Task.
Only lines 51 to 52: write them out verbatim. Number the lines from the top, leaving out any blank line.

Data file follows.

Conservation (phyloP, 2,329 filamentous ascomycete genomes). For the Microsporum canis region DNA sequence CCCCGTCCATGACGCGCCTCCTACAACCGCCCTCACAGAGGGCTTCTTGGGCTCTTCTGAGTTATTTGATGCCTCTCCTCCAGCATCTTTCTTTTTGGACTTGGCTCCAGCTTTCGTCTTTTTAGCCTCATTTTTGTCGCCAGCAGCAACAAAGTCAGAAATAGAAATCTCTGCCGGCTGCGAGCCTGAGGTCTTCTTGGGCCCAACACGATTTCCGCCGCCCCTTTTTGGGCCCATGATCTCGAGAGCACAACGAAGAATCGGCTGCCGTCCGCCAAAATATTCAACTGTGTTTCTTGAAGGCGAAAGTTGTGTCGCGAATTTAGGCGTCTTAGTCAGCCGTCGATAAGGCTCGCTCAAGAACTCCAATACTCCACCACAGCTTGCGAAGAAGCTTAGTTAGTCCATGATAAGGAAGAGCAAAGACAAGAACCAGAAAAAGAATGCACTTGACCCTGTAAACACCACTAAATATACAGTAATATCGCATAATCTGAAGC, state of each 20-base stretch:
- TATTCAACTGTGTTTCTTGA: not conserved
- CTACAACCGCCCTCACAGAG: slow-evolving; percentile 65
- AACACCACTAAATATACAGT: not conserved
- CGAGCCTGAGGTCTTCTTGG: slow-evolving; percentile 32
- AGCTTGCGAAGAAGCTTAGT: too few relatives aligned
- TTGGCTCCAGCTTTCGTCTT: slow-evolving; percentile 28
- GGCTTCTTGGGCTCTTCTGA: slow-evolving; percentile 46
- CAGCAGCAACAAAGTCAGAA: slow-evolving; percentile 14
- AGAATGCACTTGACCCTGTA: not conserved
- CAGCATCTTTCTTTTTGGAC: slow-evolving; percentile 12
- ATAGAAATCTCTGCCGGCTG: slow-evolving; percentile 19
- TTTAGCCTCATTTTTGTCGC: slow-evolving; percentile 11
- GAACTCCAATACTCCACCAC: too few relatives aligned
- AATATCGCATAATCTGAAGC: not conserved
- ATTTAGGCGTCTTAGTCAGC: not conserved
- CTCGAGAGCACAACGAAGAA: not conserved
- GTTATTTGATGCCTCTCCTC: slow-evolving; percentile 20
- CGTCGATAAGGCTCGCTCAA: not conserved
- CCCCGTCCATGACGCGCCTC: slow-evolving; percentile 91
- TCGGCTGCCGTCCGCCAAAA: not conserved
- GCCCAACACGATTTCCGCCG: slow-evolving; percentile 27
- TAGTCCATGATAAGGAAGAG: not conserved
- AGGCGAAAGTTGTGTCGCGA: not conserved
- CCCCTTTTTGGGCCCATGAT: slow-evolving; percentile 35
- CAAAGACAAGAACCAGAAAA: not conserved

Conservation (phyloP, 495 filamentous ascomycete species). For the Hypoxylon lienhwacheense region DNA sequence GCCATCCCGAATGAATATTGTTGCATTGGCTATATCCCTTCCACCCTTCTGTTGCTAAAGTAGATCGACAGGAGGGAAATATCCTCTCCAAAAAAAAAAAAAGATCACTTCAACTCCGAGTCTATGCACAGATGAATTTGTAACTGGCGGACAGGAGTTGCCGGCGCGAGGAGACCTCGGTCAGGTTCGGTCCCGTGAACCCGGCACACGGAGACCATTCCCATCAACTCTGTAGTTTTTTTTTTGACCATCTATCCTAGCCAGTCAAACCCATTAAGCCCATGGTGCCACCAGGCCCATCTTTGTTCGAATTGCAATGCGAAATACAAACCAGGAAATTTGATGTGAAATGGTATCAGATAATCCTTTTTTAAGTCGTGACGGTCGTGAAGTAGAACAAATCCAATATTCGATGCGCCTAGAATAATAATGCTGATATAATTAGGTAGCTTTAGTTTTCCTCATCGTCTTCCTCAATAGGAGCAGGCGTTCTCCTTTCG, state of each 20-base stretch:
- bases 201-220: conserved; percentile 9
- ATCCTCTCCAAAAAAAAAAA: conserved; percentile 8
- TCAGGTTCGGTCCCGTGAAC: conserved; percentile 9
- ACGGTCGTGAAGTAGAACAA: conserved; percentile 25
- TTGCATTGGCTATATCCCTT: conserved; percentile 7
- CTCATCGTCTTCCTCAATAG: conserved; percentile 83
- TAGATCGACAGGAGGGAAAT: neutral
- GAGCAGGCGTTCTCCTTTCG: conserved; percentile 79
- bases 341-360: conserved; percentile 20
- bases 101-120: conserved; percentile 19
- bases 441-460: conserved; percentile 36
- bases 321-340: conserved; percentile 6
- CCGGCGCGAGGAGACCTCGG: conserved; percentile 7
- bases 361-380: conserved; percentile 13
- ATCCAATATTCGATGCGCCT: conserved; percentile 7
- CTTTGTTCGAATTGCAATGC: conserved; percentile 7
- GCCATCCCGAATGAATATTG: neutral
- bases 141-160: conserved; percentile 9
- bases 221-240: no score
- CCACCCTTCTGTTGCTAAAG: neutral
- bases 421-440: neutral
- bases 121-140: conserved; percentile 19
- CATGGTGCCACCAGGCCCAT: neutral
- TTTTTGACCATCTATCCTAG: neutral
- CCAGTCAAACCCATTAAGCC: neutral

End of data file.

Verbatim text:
- TTTTTGACCATCTATCCTAG: neutral
- CCAGTCAAACCCATTAAGCC: neutral